Rob Concannon has a very impressive résumé.

For more than 10 years, he has been the president of the South Carolina Stingrays, Charleston’s professional minor league hockey team. His association with the Stingrays began in the 1990s, when he played for the Stingrays for five seasons, including the 1997 season, when they won the Kelly Cup Championship.

His name is also etched in the team’s record books. During his career, he scored 231 points (111 goals and 120 assists), placing him sixth on the Stingrays all-time scoring list. He also played in 330 games as a Stingray, the sixth-most in Stingray history. All that success and hard work on the ice resulted in his induction into the Stingrays Hall of Fame in 2004.

Concannon has accumulated a lot of honors and awards during his lifetime, but there was one thing he never obtained: a college degree. Sure, he attended college, receiving a hockey scholarship to play at Providence College, and later transferring to Salem College, where he was named a Division III All-American. But he dropped out of school in 1995 to turn pro and play hockey full time.

“I was majoring in hockey,” says Concannon with a chuckle. “I did not have a plan or a path. I was not very mature back then.”

But as every professional hockey player eventually discovers, there comes a day when it is time to hang up the skates. So, after spending eight years as a professional hockey player, Concannon entered the job market.  He held a series of jobs, including a City of Charleston firefighter, a realtor and the owner of Trio Club on Calhoun Street. Then, he was offered his dream job: working in the Stingrays’ front office as president of the organization. He was thrilled to have the new job, but in the back of his mind he knew he wanted to eventually receive that college degree that he started work on more than 25 years ago.

That opportunity became available when he discovered the College of Charleston’s Bachelor of Professional Studies (B.P.S.) program. The program allows adults to use previous college credits to advance toward a B.P.S. degree on their own timetable. Under this School of Business program, Concannon is able to use his old college credits and apply them toward a new degree. Even with his busy schedule, he is able to complete five or six online classes a year.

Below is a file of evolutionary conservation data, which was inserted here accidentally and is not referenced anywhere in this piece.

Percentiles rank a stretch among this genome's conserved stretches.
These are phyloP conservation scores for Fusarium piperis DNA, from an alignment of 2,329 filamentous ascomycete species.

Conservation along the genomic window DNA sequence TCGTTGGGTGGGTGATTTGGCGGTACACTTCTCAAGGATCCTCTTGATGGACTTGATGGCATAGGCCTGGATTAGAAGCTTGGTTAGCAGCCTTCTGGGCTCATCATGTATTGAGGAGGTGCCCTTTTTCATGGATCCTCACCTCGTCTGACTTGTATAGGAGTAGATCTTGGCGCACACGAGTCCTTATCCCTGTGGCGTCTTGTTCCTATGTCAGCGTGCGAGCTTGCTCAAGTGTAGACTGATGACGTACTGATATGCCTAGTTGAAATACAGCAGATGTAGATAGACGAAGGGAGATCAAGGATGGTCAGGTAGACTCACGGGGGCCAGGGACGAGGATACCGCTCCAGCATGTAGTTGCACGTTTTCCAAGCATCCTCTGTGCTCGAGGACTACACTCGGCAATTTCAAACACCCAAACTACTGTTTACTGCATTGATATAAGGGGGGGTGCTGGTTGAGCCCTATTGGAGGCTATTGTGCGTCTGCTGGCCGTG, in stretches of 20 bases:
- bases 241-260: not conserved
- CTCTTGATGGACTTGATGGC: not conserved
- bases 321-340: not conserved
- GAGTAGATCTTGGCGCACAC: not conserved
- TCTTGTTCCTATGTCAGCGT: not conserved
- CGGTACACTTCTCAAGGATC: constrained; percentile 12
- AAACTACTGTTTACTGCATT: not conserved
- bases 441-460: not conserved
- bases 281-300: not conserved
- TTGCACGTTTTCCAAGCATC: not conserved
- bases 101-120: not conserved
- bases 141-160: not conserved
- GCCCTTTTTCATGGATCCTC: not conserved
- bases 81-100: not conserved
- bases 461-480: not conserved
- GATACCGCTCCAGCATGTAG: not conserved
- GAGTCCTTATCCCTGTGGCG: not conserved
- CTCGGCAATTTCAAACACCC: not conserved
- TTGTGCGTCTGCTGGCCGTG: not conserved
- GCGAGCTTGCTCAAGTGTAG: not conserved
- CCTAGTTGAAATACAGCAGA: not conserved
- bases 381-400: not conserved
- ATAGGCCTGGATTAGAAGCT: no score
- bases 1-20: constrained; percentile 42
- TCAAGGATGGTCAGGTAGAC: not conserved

“The program allows people like me to take online classes while we continue to work at our full-time jobs,” he says. “I enjoy the courses because they are all the things I am doing on a regular basis with the Stingray organization. This helps me be a better leader and make better decisions.”

Godfrey Gibbison, former dean of the Graduate School, University of Charleston, South Carolina, helped Concannon ease into his new college life. The two met about five years before Concannon enrolled in the program. “It took five years for his life to evolve to the point where he believed he was ready to make the commitment to school,” says Gibbison. “It is important for students to know that it is OK to come when you are ready, and to do it at your own pace.”

Concannon is now a lot closer to obtaining a B.P.S. with a concentration in organizational management and development.

“I am excited that in a year or two I will be done with my degree,” he says. “I will be proud of that.”

Photo by Mike Ledford